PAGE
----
Image of a ship trapped in ice Caption:Ice Bound Without A Tooth Ache Remedy

Ice Bound Without A Tooth Ache Remedy
Courtesy of nsidc.org

Can You Imagine Exploring The Frozen Arctic, A Thousand Miles From Home Without A Tooth Ache Remedy?

 

It would be foolhardy preparing for any expedition without considering a tooth ache remedy of some sort. I’m sure it was cause for concern for William Baffin in 1615. Commissioned to find a trade route to India, known as the Northwest Passage, he explored the area west of Greenland. More than a thousand miles from the Walmart of their day, if a tooth ache occured, alcohol was used as the universal medicinal. The Brits, astutely aware of the hardships on ocean going vessels, supplied a generous daily alcohol allotment to all sailors. The remedy required the achey tooth be flooded with alcohol long enough for the pain to subside.  Then you could swallow the alcohol, allowing none of it to go to waste, for additional pain relief.

Agony, A Swollen Face, A Toothache

Two hundred years later, another arctic explorer, Sir John Ross tried several more times to find the elusive route to India. Ross, on one exploratory journey, was seen walking around on the ice in agony, with a swollen face complaining of a raging toothache. Even though the British had graduated their alcohol ration from weak beer in the 1600’s  to strong rum in the 1800’s it did not relieve Ross’ pain.

Complaining Of A Tooth Ache? Slap Him Silly

An eskimo, who grasped the cause of Ross’s dire situation, immediately came to the rescue and slapped the suffering Ross’ swollen cheek three times and blew in his face three times. It was said to have resulted in an immediate “cure.” The previously swollen faced Ross recorded the effectiveness of the novel eskimo method of how to get rid of a toothache.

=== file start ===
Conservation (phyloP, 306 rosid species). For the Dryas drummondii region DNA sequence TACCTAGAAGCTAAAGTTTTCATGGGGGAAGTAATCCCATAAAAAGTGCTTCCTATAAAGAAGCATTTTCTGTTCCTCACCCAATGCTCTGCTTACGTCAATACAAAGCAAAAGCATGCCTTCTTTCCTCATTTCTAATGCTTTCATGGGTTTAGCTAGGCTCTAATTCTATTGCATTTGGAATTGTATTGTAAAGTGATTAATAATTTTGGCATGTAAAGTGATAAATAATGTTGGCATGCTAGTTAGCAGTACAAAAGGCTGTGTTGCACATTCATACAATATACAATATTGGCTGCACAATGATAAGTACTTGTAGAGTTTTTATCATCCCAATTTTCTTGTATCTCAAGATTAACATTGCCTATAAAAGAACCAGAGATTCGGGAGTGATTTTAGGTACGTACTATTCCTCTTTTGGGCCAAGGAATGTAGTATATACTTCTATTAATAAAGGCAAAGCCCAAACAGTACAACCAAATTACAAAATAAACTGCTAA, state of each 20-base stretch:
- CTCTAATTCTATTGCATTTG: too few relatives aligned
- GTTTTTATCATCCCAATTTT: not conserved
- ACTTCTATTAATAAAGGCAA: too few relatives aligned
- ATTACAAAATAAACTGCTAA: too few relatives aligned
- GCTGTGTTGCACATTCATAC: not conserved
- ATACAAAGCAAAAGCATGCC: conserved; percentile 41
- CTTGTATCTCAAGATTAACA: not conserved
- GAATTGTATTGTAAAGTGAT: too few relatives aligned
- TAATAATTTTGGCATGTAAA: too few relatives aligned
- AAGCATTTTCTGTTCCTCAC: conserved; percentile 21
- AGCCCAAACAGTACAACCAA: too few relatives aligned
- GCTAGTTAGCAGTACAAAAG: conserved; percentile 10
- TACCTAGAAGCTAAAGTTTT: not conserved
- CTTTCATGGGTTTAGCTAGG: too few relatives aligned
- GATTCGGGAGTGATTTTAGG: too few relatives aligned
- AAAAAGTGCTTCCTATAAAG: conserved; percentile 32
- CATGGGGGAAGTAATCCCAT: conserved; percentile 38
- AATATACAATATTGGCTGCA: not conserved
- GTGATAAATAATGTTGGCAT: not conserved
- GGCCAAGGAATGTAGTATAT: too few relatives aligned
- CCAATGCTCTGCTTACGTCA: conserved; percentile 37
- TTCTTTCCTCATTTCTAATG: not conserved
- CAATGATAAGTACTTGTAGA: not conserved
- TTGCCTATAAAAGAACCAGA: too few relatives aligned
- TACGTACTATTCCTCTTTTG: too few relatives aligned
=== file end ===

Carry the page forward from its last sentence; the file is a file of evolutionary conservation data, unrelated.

Further inquiry revealed that this three-slap-method was a favorite method of the eskimos and practiced primarily on foreigners. It is certainly on the list of “unusual home remedies for a toothache.”

My scientific guess is that the slap caused an abscess to drain, relieving pus buildup and the associated pressure and pain. It’s not what I recommend for my patients today, but it may help if you are stuck north of the arctic circle with a tooth ache. Note, it’s not officially recorded whether a perceptive observer caught the occasional eskimo with a smirk on his face when treating a foreign toothache sufferer with three smacks to the face! I think the eskimos enjoyed it.

Eskimos Were Once Cavity Free

Originally, the eskimos did not even have a word for toothache in their language. Before processed foods were introduced, all of their food was eaten raw. With no grains or sugars of any kind, the eskimos of that era were cavity free! That cut down on tooth aches. Not a remedy per se but effective non the less. Perhaps we could learn from the “primitive” eskimos.

The Netsilik-Inuit natives provided Ross and his men with food and survival coaching tips allowing them to survive the four years they were trapped north of the arctic circle with only one casualty. Each summer’s thaw allowed a brief period of ship mobility. Eventually they broke free long enough to return home.

Alcohol Is Not The Best Remedy

Little is known about the details of these hardy explorers and their tooth troubles but, eventually their kit contained additional home remedies for toothache beside alcohol.

Many more toothache remedies were introduced as the British continued to explore the world by ship. Trading with India and the Middle East brought new spices and their healing properties to the Western world.

Image of an Indian dish containing mustard oil the same ingredient used in Ayurvedic toothache remedies

Mustard oil used in many Indian recipes is also used in toothache remedies

Indian Tooth Ache Remedies Of Today

I enjoy cooking from Indian recipes and find the dishes vary from very bland to fiery hot based on the spices they contain. Mustard oil is a mainstay of many Indian dishes and is an active ingredient in Indian/Ayurvedic toothache home remedies.